Allen: Love was lost
MIAMI — Wednesday was more a neatly written, passionate goodbye letter from Ray Allen to the Celtics than the beginning of his time with the Heat.
Allen fully realized he had to say goodbye first, and he spent his introductory news conference at AmericanAirlines Arena offering thanks for his five years in Boston, but also explaining why he was in South Florida in the first place. The reasons for his departure are still cloudy.
Allen looked sullen during the news conference, as if bolting for Miami was more about what Celtics president of basketball operations Danny Ainge didn’t do than what the Heat did.
Heat president Pat Riley, coach Erik Spoelstra, and team executive Alonzo Mourning simply offered their customary recruiting pitch, selling Allen on everything he already knew: great weather, the opportunity to play with LeBron James, Dwyane Wade and Chris Bosh, and the possibility of winning another championship.
But Allen revealed that he was lured by more than courting. There was no single determining factor, just a series of what Allen perceived as slights during his final season in Boston and the free agent process.
“It was a hard decision because as much as I felt about being home in Boston, having won a championship there, I just had to look at my own personal situation and ask myself, was I really going to be able to help coming back?” he said. “Was I going to be in a situation where I was going to be a part of what was going on moving forward?”
Allen was being pushed away, or perhaps steamrolled by the Celtics’ train of progress. The signing of Jason Terry, a three-year deal given to Kevin Garnett where Allen received just a two-year offer, and no real definition of his role drove him into the waiting arms of Riley.
Allen needed to be coddled as a free agent, even at 36. After being the good soldier for years, sacrificing shots, playing time, and finally his starting spot, he wanted an outpouring of gratitude from the Celtics. Like the wife who wants her longtime husband to don a suit, dust off his wingtips, and treat her as he did when they were dating, Allen wanted the Celtics to remember back to 2007, when they convinced him that leaving comfortable Seattle for the uncertainty of Boston would change his life, which it did.
Instead, Allen felt like an afterthought. Ainge said he called Allen at midnight the day free agency opened, and expressed the Celtics’ desire to keep him. But Allen apparently didn’t get the message.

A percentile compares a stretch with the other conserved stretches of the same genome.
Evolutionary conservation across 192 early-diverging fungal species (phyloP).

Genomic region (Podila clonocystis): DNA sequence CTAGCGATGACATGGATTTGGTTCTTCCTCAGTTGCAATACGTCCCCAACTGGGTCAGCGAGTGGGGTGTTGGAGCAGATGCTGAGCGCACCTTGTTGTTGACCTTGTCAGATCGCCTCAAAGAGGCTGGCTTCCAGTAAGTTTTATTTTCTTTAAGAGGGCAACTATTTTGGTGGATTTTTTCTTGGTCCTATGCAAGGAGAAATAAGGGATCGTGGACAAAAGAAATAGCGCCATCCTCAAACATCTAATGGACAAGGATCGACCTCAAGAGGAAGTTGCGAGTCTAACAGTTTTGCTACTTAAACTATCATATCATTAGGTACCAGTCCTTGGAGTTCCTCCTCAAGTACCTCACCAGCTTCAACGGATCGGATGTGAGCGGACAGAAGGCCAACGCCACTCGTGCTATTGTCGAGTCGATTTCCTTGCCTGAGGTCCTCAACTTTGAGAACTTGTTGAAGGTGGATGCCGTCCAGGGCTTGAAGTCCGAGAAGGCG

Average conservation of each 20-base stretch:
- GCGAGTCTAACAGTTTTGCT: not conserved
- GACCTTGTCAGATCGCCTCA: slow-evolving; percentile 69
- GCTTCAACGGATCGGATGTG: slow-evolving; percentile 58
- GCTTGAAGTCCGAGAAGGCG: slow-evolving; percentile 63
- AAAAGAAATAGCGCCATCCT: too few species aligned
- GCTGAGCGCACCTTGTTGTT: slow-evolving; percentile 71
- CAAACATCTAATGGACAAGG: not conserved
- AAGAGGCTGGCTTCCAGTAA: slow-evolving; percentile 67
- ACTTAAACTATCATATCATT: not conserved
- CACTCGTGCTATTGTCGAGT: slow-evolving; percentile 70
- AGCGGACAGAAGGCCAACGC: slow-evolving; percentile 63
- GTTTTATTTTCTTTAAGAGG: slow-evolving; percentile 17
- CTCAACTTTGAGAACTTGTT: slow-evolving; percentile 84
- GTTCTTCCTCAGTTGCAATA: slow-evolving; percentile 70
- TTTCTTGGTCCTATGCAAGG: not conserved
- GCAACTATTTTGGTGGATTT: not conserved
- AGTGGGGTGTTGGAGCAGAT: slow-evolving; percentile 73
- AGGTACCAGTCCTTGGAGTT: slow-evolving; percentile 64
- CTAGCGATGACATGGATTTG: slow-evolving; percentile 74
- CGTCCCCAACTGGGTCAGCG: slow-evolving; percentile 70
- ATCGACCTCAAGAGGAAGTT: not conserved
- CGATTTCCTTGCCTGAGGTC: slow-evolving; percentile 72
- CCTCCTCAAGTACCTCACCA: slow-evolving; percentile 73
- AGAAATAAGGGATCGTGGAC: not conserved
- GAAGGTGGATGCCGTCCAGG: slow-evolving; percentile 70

“When Kevin signed, I was excited for him, I was excited that he signed a three-year deal, and I was expecting to be somewhere along the same [length],’’ he said. “It was kind of like they went in another direction and started signing everybody else, and I was sitting there in a free agency period and I’m looking at Miami and they’re so excited for me to come here and have an opportunity, and I didn’t get that same excitement from that side of the equation.”
The near trade this past season to the Grizzlies, Allen being told he was dealt, then informed it had fallen through, also took a toll. That uncertainty was something he said he never wanted to experience again. The Celtics dangled a no-trade clause in their two-year offer, but seemingly Allen was no longer convinced.
Allen waited too long to express his disenchantment. He quietly remained professional, believing that when free agency arrived, the Celtics would reward him for his service. In Miami, he cannot have such expectations, especially with a defending champion, but he is banking that he will share more offensive philosophies with Spoelstra than he did with Doc Rivers.
“Sometimes you’ve got to step out and clear your path a little bit more than you would have done otherwise and just let it be known,” Allen said. “But I acquiesced so much to the point where, at some point they said, ‘Well, Ray will be all right, he’ll figure himself out or he’ll get his touches, he’ll figure it out, we don’t worry about him.’ At some point it was to my own detriment because I didn’t create enough wave of an ego to let them know you have to stand up and speak for yourself and be accounted for.”
Allen’s relationship with Rajon Rondo was strained to the point where he didn’t mention the Celtics point guard by name Wednesday. But he maintained it wasn’t the determining factor in his exit. It appeared Paul Pierce didn’t exactly recruit Allen hard, either. Allen said he primarily talked with Garnett, who told him that Ainge would “step up to the plate and do whatever you need him to do.”
Ainge felt he had done enough. He insisted the Celtics treated Allen fairly, and called reporters just hours into free agency to express his desire for Allen to return. Allen took Miami’s offer, but on Wednesday realized the finality and magnitude of his move. But there’s no going back.
“Forever, I’ll always be a Celtic, no matter what,’’ Allen said. “I've seen [Glen Davis] down here during the playoffs watching [Game 5 vs. Miami] and I looked at him as a brother. We played against [Kendrick Perkins] during the year, it doesn’t change. In my mind, it never changes. I don’t care what people say about me, I’ll always stay true to the city of Boston and the fans there. They’ve been great to me. I’ll always consider that place home.”